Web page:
History of banking remembers the transition from live queues in banks to modern ATMs – technology that at first many were cautious of, but not long after it was universally accepted. Now, we are seeing a new banking innovation taking place – open banking. The cornerstone of its legal framework in Europe is PSD2 – the European Union’s second payment services directive.
Passed into the law in January 2018 and enforced in EEA member states in the wake of 2021, PSD2 is now in effect – changing the ways customers interact and access their banks’ services across Europe. PSD2 is a descendant of the Payment Services Directive (PSD) passed in 2007, and it brought many changes to the banking sector.
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PSD2 widens the geographical reach of PSD
The original PSD was only in effect for transactions where both the recipient’s and sender’s payment service providers (PSP) were located within the EU borders, and the currency used was one of its member states. However, under the PSD2 geographical scope of these transactions has been considerably widened. Only one PSP must be located within the EU for the PSD2 to trigger, regardless of currencies. The inclusion of these so-called “one leg out” transactions means that non-EU PSPs will have to follow PSD2 while interacting with the EU countries.
Dismantling of banks’ monopoly on data and services
One of the main aspects of PSD2 meaning is to open up the payment market to new third party financial service providers within the EU, increase competition, and limit the monopoly banks have over their customers’ data. The latter is achieved by forcing banks to have an open Advanced Programming Interface (API).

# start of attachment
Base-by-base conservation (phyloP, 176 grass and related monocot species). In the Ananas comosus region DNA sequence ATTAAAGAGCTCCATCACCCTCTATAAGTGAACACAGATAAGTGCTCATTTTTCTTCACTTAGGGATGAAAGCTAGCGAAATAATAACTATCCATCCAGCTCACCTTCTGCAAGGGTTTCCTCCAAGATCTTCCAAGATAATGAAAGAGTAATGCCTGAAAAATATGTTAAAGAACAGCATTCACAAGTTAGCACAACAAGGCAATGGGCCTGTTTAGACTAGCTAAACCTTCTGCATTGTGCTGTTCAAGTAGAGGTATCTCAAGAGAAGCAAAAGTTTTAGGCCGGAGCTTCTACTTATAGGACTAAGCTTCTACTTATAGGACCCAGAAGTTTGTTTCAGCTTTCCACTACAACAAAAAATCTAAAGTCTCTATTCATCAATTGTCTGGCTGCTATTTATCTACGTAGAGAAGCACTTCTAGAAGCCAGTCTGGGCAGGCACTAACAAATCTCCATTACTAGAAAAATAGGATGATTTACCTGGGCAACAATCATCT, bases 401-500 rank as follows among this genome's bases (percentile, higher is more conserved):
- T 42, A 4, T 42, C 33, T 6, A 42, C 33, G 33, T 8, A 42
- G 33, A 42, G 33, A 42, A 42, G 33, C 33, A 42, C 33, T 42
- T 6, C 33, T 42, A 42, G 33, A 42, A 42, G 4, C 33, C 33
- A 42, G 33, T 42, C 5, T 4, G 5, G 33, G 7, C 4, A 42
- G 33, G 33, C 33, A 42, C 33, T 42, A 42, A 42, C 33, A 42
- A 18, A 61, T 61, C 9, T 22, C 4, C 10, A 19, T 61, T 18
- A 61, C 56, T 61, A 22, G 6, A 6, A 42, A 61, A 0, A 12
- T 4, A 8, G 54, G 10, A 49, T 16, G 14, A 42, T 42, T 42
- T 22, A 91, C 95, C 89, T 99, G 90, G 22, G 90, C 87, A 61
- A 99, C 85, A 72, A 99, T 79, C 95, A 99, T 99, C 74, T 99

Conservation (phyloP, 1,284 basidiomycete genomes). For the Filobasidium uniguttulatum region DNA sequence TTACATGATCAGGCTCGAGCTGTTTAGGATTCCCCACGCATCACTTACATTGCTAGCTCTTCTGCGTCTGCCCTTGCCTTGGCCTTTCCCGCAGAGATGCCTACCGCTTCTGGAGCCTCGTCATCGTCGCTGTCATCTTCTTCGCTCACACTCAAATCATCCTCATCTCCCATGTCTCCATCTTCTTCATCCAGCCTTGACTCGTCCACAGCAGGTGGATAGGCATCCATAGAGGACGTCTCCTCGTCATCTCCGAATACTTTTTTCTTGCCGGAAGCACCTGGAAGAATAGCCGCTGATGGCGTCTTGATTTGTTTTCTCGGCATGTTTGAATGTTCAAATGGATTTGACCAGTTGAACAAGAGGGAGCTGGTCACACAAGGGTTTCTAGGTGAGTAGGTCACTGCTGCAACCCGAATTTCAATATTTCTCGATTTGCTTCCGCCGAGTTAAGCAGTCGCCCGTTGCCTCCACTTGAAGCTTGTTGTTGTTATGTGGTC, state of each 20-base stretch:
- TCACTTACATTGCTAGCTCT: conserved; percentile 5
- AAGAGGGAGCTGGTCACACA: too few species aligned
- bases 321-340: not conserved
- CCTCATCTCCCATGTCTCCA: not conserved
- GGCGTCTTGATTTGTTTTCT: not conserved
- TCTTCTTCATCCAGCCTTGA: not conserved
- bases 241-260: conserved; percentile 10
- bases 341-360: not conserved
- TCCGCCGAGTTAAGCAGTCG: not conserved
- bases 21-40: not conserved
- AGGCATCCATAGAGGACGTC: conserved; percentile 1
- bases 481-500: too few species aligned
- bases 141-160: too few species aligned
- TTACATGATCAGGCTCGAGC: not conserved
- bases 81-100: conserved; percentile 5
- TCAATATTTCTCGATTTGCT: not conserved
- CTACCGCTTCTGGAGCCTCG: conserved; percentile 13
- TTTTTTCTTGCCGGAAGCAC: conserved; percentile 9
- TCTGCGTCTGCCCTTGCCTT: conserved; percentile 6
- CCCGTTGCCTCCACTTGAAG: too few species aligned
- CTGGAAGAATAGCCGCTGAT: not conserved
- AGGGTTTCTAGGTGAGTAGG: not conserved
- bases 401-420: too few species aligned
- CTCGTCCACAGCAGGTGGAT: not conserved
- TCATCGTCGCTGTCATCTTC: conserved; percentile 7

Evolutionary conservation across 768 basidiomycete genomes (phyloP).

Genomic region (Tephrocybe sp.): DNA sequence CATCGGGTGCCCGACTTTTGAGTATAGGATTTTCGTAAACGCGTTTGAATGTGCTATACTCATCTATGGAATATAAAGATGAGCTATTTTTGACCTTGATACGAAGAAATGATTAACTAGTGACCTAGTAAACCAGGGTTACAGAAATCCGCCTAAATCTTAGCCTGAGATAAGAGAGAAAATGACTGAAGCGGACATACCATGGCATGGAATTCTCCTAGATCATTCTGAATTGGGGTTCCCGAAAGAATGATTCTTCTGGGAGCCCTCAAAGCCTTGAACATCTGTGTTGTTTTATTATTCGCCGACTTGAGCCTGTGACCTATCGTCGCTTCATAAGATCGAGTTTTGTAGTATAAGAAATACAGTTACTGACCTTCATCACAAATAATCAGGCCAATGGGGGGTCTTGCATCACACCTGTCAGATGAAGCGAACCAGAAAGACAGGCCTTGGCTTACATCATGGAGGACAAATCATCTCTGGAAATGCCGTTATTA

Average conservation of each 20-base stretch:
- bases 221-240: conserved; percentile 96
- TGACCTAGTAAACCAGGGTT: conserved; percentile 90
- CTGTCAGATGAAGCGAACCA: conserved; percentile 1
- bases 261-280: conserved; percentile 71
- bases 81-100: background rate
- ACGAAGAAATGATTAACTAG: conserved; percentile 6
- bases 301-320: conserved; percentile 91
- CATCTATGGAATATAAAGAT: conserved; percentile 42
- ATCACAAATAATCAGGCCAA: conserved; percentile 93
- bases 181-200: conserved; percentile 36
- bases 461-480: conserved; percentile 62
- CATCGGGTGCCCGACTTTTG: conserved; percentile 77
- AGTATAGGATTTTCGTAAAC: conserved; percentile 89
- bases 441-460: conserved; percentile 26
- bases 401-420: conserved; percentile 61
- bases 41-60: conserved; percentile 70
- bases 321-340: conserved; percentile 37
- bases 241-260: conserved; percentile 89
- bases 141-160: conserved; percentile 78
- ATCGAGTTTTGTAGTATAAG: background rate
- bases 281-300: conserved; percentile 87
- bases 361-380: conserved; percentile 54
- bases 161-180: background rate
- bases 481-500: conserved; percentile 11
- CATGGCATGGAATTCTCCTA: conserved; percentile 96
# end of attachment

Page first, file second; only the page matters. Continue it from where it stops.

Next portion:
The open API lets businesses retrieve the account information of the customers with their consent. Therefore, ending the monopoly banks had over the data, allowing other companies to compete, creating cheaper and better options for various services.
With third party financial service providers entering the payment market, PSD2 defines two new regulated statuses: Account Information Service Provider (AISP) and Payment Initiation Service Provider (PISP). Both kinds of providers can interact with the customer’s bank’s API. While AISPs can retrieve customer account data for a service they are offering, PISPs can interact with the account itself and initiate transactions as a service.
Card surcharges ban
PSD2 aims to standardize and unify laws regarding surcharges across the EU. The original PSD left the choice to each country to decide on the surcharge laws. With PSD2, the additional fee applied to making transactions with credit or debit cards was banned. According to economists’ estimations, it potentially saves EU consumers over half a billion euros per year.
Improved security and authentication
The opening up of personal financial data creates enormous privacy and security risks for consumers. Therefore, new security requirements were introduced, particularly Strong Customer Authentication (SCA). It is applied to electronic payments over 30 euros and account access.
SCA requires transactions and logins to be authenticated by at least 2 out of 3 available methods. Customers can do that by using something only they know, like a password, something only they possess, like a phone, or something they are, like the biometrics of a fingerprint.